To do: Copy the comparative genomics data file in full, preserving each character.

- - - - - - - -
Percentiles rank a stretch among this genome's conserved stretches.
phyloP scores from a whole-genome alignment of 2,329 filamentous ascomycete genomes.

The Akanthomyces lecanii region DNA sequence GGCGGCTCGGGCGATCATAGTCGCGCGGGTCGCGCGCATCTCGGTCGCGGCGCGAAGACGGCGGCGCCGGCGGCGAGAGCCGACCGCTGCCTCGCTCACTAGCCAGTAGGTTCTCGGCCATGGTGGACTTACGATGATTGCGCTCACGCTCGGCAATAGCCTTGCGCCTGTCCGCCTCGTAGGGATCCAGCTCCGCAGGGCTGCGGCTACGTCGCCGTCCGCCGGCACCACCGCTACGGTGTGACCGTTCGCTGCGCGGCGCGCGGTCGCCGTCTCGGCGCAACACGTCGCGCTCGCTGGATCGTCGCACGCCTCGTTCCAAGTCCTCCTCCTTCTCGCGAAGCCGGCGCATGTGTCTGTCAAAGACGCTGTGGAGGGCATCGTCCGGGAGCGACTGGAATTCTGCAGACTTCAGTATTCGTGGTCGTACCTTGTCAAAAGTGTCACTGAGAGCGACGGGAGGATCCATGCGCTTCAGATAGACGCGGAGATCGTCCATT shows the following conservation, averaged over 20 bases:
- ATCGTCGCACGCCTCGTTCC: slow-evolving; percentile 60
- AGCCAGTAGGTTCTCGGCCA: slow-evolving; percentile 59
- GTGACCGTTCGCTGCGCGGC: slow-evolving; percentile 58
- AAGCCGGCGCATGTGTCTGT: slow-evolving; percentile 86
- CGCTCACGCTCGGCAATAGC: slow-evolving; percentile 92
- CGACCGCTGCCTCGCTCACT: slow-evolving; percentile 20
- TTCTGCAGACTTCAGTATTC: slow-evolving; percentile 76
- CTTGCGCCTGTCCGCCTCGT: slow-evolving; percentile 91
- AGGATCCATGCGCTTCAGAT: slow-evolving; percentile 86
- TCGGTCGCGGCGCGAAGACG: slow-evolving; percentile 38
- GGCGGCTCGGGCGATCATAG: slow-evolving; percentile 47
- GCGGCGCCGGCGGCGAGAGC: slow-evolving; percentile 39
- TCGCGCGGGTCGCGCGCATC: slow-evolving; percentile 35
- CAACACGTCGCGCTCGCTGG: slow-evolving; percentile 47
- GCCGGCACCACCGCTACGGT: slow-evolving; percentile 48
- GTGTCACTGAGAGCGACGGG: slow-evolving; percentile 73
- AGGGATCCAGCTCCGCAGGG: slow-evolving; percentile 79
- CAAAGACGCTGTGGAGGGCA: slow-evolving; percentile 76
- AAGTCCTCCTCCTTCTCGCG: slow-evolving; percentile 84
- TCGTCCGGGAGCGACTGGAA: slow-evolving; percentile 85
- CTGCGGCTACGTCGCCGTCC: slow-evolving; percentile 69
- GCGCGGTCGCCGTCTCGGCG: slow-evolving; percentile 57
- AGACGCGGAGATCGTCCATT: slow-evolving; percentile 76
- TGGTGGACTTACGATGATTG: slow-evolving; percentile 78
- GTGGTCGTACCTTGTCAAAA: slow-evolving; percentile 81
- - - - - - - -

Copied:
Percentiles rank a stretch among this genome's conserved stretches.
phyloP scores from a whole-genome alignment of 2,329 filamentous ascomycete genomes.

The Akanthomyces lecanii region DNA sequence GGCGGCTCGGGCGATCATAGTCGCGCGGGTCGCGCGCATCTCGGTCGCGGCGCGAAGACGGCGGCGCCGGCGGCGAGAGCCGACCGCTGCCTCGCTCACTAGCCAGTAGGTTCTCGGCCATGGTGGACTTACGATGATTGCGCTCACGCTCGGCAATAGCCTTGCGCCTGTCCGCCTCGTAGGGATCCAGCTCCGCAGGGCTGCGGCTACGTCGCCGTCCGCCGGCACCACCGCTACGGTGTGACCGTTCGCTGCGCGGCGCGCGGTCGCCGTCTCGGCGCAACACGTCGCGCTCGCTGGATCGTCGCACGCCTCGTTCCAAGTCCTCCTCCTTCTCGCGAAGCCGGCGCATGTGTCTGTCAAAGACGCTGTGGAGGGCATCGTCCGGGAGCGACTGGAATTCTGCAGACTTCAGTATTCGTGGTCGTACCTTGTCAAAAGTGTCACTGAGAGCGACGGGAGGATCCATGCGCTTCAGATAGACGCGGAGATCGTCCATT shows the following conservation, averaged over 20 bases:
- ATCGTCGCACGCCTCGTTCC: slow-evolving; percentile 60
- AGCCAGTAGGTTCTCGGCCA: slow-evolving; percentile 59
- GTGACCGTTCGCTGCGCGGC: slow-evolving; percentile 58
- AAGCCGGCGCATGTGTCTGT: slow-evolving; percentile 86
- CGCTCACGCTCGGCAATAGC: slow-evolving; percentile 92
- CGACCGCTGCCTCGCTCACT: slow-evolving; percentile 20
- TTCTGCAGACTTCAGTATTC: slow-evolving; percentile 76
- CTTGCGCCTGTCCGCCTCGT: slow-evolving; percentile 91
- AGGATCCATGCGCTTCAGAT: slow-evolving; percentile 86
- TCGGTCGCGGCGCGAAGACG: slow-evolving; percentile 38
- GGCGGCTCGGGCGATCATAG: slow-evolving; percentile 47
- GCGGCGCCGGCGGCGAGAGC: slow-evolving; percentile 39
- TCGCGCGGGTCGCGCGCATC: slow-evolving; percentile 35
- CAACACGTCGCGCTCGCTGG: slow-evolving; percentile 47
- GCCGGCACCACCGCTACGGT: slow-evolving; percentile 48
- GTGTCACTGAGAGCGACGGG: slow-evolving; percentile 73
- AGGGATCCAGCTCCGCAGGG: slow-evolving; percentile 79
- CAAAGACGCTGTGGAGGGCA: slow-evolving; percentile 76
- AAGTCCTCCTCCTTCTCGCG: slow-evolving; percentile 84
- TCGTCCGGGAGCGACTGGAA: slow-evolving; percentile 85
- CTGCGGCTACGTCGCCGTCC: slow-evolving; percentile 69
- GCGCGGTCGCCGTCTCGGCG: slow-evolving; percentile 57
- AGACGCGGAGATCGTCCATT: slow-evolving; percentile 76
- TGGTGGACTTACGATGATTG: slow-evolving; percentile 78
- GTGGTCGTACCTTGTCAAAA: slow-evolving; percentile 81